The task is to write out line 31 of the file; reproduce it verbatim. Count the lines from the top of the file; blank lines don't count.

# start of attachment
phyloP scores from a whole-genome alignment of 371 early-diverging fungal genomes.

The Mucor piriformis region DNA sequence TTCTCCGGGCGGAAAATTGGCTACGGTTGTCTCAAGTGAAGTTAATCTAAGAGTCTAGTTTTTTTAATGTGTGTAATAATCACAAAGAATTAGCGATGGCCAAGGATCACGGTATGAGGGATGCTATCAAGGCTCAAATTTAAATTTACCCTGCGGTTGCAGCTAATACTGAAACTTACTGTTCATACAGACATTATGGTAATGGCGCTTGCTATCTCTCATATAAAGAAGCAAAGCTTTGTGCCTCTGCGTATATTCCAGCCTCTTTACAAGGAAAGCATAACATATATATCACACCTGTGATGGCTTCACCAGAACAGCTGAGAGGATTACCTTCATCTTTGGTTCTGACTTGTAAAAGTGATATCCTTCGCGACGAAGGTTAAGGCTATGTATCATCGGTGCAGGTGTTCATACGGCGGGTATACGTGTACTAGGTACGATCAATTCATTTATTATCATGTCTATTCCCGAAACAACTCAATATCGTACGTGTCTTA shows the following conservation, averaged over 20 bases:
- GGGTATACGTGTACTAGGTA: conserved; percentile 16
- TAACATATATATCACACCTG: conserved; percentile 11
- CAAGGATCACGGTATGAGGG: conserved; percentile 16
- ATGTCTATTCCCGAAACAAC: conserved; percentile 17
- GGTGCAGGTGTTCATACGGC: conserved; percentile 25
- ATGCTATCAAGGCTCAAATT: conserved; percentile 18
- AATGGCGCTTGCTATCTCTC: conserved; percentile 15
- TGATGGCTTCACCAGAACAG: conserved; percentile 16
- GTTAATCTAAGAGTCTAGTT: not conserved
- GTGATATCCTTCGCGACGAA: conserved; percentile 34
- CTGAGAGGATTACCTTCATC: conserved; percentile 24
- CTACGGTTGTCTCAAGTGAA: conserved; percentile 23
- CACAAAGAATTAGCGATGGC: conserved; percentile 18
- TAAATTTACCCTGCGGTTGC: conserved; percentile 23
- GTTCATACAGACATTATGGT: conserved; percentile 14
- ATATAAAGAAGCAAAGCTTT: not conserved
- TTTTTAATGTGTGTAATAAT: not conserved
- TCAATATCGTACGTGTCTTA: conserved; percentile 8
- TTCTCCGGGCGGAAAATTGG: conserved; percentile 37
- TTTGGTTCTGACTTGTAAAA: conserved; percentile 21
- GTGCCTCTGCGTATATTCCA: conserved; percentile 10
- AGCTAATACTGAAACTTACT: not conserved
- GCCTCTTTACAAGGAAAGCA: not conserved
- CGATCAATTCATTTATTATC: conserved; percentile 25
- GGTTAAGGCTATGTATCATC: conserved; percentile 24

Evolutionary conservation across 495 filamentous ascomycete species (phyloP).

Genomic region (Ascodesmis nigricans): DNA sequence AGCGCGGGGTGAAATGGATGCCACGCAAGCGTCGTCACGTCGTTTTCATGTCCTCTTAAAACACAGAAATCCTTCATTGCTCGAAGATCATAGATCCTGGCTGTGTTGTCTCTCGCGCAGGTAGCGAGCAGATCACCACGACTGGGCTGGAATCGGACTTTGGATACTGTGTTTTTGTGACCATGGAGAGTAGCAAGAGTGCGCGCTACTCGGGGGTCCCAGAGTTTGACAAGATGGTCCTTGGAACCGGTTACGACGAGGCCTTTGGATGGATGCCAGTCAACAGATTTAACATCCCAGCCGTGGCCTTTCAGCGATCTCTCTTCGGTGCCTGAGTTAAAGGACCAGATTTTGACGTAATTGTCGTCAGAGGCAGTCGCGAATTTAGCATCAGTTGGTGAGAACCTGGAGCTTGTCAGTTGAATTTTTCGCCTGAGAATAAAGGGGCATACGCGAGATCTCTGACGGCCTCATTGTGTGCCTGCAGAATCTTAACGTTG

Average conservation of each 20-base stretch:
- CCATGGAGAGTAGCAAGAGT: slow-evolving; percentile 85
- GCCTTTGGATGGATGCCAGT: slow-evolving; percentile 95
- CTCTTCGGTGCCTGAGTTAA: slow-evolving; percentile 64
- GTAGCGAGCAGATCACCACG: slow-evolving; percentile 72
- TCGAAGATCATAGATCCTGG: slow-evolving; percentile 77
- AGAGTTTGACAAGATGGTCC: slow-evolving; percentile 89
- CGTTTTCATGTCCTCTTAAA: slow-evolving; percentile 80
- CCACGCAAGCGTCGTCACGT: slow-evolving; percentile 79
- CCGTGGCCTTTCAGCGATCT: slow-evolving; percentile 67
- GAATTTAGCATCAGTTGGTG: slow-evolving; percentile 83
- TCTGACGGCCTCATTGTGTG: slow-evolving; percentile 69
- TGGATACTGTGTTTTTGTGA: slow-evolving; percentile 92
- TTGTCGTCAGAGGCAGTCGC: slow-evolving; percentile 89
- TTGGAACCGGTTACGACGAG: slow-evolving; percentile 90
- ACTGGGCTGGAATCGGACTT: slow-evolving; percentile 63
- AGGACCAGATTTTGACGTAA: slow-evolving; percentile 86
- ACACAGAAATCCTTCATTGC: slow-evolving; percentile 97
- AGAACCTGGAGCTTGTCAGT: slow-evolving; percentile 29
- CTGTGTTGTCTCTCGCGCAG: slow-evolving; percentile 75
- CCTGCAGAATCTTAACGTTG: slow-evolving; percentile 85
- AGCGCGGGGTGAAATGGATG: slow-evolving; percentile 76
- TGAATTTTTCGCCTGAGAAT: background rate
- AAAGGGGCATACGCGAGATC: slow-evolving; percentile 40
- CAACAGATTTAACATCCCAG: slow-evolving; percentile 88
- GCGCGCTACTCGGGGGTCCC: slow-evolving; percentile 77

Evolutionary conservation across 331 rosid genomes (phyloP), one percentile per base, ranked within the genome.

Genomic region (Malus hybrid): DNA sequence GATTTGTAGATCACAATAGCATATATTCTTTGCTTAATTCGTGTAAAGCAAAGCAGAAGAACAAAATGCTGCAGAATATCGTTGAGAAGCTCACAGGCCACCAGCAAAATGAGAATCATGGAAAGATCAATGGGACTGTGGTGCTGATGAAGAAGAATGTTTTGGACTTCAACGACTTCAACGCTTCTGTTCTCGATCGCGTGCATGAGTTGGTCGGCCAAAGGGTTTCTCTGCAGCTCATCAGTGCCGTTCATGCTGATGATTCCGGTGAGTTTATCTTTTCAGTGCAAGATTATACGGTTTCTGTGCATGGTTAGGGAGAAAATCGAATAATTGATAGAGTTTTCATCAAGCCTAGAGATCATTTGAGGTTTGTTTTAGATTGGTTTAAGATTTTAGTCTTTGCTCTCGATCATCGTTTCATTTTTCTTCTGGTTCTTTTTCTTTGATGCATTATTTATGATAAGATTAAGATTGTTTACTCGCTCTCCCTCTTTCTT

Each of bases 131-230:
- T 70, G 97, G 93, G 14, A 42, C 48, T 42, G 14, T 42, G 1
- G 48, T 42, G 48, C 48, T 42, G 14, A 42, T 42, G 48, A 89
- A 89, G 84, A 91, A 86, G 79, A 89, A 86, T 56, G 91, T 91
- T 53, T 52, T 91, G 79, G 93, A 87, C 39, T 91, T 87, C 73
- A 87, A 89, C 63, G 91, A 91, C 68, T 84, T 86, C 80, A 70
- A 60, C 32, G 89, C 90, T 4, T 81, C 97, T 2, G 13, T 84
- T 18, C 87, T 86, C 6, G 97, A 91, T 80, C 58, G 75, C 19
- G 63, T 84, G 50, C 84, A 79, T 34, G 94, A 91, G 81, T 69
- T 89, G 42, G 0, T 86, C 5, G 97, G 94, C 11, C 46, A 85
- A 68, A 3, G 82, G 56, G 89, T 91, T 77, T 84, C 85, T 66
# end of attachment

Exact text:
- CCATGGAGAGTAGCAAGAGT: slow-evolving; percentile 85